Leaving Nuremberg
(Nürnberg, Germany)

49 °27' / 11°05'

An Internet presentation on Jewish emigration 1933 to 1945


Written and contributed by

Gerhard Jochem

Dedicated to the memory of Rudi Bamberger

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Introduction: The Presence of the Past

This presentation is an attempt to join again fragments of a precious artifact, the German-Jewish history in Nuremberg. Brutally the Nazis smashed it into a thousands pieces. They killed without any pity and even wanted their victims to be forgotten by erasing their traces. The survivors were scattered around the world.

The German Nazis were defeated, but one of their aims, the extinction of the memory impends to be reached by the course of time. Two generations have grown up since the Holocaust took place. The children of the emigrants were born to be Israelis, Americans, Englishmen. Most of the Germans today know about what happened from books only. The threat is growing that with the witnesses the memory will die. On the other hand the present cannot be understood without the knowledge of our past. Our whole existence has historical causes and thus we ourselves are part of this continuity. Therefore the knowledge must be passed on.

During my work on the Memorial Book for Nuremberg's Victims of the Shoah I enjoyed the favor to get to know many former Jewish Nurembergers. These contacts made me aware of the fact how little is known about their lives by the local public despite the official efforts such as invitations to Nuremberg and other activities. In order to do something about this lack of information last year on the occasion of the 60th anniversary of "Reichskristallnacht", City Archives prepared the exhibition "Formerly of Nuremberg" about the expulsion and flight of the Jewish Nurembergers (see the brochure on JewishGen's website). In the book-let in which the visitors could write down their opinions about the exhibition, someone made an entry which shows that the mes-sage was understood by those who came: "WE MUST NOT FORGET!"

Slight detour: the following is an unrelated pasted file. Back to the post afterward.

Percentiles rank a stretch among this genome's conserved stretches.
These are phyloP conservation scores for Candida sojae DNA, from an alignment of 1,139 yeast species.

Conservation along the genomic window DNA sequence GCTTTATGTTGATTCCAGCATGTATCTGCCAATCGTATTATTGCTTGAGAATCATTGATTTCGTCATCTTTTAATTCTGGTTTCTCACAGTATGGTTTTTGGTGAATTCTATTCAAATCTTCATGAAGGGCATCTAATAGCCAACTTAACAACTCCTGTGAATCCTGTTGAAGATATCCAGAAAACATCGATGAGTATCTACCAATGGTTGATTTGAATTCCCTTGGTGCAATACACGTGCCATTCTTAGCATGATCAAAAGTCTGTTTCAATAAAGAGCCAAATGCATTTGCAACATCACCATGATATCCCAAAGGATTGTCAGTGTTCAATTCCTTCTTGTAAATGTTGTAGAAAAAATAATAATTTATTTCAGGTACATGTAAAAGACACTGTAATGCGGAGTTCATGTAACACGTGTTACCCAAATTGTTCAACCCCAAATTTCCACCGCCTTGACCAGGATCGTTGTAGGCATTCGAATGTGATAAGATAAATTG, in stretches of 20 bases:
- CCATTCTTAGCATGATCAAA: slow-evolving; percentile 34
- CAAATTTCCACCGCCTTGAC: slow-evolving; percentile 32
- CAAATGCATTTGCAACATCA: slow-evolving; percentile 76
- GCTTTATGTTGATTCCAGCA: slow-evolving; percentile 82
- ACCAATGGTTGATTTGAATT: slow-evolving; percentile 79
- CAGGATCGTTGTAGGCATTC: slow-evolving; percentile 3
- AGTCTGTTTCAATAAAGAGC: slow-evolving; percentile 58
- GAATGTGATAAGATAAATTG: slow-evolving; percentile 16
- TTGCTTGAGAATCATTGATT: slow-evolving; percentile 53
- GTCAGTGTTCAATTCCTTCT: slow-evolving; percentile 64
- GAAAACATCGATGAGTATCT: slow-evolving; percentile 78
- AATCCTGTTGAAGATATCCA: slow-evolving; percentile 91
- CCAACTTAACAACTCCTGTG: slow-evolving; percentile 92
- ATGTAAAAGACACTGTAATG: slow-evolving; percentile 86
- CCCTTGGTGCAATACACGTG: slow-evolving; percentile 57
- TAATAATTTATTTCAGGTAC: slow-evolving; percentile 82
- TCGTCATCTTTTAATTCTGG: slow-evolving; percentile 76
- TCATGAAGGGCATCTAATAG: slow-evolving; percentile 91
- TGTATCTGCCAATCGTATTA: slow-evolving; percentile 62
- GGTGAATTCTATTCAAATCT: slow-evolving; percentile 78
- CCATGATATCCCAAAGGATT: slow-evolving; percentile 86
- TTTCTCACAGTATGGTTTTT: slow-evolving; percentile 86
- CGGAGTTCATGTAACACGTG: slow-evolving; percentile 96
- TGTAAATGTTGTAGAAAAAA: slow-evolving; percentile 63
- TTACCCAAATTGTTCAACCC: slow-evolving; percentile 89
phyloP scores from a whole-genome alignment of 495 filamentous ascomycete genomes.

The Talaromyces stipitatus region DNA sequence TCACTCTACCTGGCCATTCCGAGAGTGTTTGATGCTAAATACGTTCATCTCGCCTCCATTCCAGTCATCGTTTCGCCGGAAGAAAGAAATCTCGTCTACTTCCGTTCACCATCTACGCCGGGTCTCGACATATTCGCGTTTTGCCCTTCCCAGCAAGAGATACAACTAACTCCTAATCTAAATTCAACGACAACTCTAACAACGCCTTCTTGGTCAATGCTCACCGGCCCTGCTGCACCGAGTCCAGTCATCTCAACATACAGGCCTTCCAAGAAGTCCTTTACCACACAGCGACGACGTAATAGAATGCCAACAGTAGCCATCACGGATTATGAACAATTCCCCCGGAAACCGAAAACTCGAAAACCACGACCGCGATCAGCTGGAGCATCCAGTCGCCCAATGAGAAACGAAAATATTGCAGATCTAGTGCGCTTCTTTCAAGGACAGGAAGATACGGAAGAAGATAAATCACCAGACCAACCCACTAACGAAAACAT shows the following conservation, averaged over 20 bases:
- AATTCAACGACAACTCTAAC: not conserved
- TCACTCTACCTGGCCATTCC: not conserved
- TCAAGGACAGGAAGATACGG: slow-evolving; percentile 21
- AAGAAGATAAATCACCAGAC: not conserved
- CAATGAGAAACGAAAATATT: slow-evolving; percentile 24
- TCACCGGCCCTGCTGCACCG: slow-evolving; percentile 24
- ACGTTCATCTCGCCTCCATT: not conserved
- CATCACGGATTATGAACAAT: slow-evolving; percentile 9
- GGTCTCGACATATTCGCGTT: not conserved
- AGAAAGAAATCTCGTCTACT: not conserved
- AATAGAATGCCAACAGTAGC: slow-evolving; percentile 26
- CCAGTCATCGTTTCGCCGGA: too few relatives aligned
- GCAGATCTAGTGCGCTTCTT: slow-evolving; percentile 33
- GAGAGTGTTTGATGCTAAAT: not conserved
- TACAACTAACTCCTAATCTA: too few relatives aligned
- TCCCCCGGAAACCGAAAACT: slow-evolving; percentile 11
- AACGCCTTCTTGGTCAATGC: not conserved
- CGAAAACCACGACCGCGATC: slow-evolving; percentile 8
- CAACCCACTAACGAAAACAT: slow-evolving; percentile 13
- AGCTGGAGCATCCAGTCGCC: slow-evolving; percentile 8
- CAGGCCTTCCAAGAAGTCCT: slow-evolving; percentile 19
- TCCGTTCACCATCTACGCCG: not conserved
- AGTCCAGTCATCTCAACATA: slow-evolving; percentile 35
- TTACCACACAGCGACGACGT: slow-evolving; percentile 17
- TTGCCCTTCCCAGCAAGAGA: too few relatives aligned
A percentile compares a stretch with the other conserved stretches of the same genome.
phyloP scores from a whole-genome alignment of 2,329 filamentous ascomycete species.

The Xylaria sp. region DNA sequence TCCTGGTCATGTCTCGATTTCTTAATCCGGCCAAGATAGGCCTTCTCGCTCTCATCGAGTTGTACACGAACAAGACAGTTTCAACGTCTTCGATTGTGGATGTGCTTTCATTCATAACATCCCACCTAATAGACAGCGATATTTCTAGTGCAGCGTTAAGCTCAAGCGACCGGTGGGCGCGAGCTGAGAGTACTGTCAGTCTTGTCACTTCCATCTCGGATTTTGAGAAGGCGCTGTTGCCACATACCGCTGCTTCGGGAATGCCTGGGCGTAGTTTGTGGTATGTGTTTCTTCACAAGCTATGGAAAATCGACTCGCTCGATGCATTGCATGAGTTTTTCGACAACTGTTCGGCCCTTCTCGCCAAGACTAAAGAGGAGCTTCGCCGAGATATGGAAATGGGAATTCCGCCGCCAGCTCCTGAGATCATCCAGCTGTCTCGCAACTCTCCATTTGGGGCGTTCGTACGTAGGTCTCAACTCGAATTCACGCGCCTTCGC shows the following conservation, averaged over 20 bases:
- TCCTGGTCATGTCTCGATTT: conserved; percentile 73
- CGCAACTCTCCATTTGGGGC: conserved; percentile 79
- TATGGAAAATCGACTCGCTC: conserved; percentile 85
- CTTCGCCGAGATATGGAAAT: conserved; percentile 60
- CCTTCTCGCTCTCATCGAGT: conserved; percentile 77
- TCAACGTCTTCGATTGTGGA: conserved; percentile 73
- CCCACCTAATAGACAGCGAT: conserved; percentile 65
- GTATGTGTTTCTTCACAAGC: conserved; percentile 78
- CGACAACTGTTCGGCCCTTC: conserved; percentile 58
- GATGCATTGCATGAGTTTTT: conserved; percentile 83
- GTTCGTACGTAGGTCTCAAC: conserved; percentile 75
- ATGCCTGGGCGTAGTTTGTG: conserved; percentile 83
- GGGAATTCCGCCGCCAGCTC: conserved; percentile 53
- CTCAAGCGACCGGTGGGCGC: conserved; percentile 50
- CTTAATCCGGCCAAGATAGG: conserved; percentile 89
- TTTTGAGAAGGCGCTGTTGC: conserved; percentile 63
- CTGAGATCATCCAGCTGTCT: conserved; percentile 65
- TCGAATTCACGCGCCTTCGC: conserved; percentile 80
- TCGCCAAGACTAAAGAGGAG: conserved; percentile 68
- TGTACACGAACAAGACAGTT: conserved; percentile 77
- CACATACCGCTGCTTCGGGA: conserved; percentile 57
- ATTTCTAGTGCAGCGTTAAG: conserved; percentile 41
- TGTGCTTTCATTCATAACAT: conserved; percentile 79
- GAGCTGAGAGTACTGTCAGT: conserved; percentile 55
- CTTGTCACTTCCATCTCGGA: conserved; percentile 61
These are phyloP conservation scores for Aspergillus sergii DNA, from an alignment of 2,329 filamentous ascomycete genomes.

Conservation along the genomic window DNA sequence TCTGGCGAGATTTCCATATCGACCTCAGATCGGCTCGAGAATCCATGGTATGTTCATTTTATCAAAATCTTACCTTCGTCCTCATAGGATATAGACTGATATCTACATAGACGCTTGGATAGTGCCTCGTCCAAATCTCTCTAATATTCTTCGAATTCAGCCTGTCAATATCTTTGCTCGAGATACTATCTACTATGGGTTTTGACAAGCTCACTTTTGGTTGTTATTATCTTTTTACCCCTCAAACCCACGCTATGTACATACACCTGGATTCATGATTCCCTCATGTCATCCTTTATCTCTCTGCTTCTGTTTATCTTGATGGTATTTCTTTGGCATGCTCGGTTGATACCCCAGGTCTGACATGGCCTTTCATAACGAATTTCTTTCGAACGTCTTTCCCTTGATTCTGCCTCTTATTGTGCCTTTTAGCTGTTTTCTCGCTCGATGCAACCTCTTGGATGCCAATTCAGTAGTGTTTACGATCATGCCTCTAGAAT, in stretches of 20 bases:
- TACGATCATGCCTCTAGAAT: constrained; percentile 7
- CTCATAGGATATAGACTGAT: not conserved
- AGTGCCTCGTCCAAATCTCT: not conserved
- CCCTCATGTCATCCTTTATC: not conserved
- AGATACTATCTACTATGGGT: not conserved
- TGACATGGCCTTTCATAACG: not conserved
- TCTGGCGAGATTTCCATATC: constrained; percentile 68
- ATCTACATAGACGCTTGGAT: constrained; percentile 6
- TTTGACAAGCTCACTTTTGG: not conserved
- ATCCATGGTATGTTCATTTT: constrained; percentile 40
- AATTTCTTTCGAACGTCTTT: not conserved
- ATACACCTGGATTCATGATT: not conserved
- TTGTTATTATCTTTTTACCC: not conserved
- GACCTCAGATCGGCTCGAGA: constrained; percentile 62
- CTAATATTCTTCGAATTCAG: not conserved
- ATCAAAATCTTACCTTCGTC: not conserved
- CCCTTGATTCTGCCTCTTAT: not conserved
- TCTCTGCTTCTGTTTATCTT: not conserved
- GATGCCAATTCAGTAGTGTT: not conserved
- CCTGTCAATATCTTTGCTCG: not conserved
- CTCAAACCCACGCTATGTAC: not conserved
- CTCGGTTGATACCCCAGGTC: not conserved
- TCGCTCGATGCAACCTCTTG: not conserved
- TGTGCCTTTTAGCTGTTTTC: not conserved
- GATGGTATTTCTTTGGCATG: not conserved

The presentation on the website of JewishGen aims primarily towards an American and international audience. At first sight it might seem strange that a German gentile does something like that in cooperation with an American Jewish organization. From my point of view this is no contradiction. History can not be divided nor can truth. Anybody who tries to evade or deny this is bound to fail.

Finally this project is my personal tribute to the individuals with whom I got acquainted. They lost members of their families. They were bereft of their chances both private and educational and had to start all over again in their new home countries. De-spite many difficulties they built up a new existence and settled down. To me they are heroes against their will. My efforts do not suffice to give a complete picture of their biographies. The sketches are mere flashlights supposed to light up this dark chapter of history.

"Leaving Nuremberg" was compiled from material of Nuremberg City Archives (NCA) and documents which were provided by former Nurembergers. I like to thank everybody who contributed to this project and JewishGen Inc. for the opportunity to make it available via Internet. Special gratitude I owe to Mrs. Joyce Field of JewishGen and Mr. Herbert Kolb, who helped me much doing the translation and composition and gave me very valuable advice. By their efforts and technical abilities Mr. Mike Kalt and Mr. Martin Kessel put this presentation into shape for the Internet.

Nuremberg, March 1999
Gerhard Jochem

Container (lift) of the Erlanger family

Container ("lift") of the Erlanger family, Lindenaststrasse 20, May 1938 (NCA E 39 no. 1692/7)


An American's Letter From Nuremberg in 1873
Pictures of a Vanished World: Jewish Life on the Eve of Destruction
Nuremberg in The Thirties: Red Turned Brown
The Emigration in Facts and Figures
Rudolf Bing: Becoming a Zionist
Professor Arnold Friedmann
Dora Friedmann: The Story of Kfar Shmaryahu
Hugo Gutmann: Escaped Three Times
The Heilbronner Family
After the Shoah: The Emigration of the Kolbs
Simon and Mali Margulies: A Failed Flight
Kurt Metzger: Nuremberg's Last Rabbi
David Schneebalg: Nuremberg, Poland, Russia, USA
Professor Kurt E. Shuler
The Strauss Family: Torn Apart by the Nazis
The Tannenbergs: Trapped in Holland
Lea Wassermann: The Last Good Bye
Dr. Justin Weinschenk: A Letter from Erez Israel
Nurembergers Today: Some Things Don't Go Away

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Updated 22 June 2003 by LA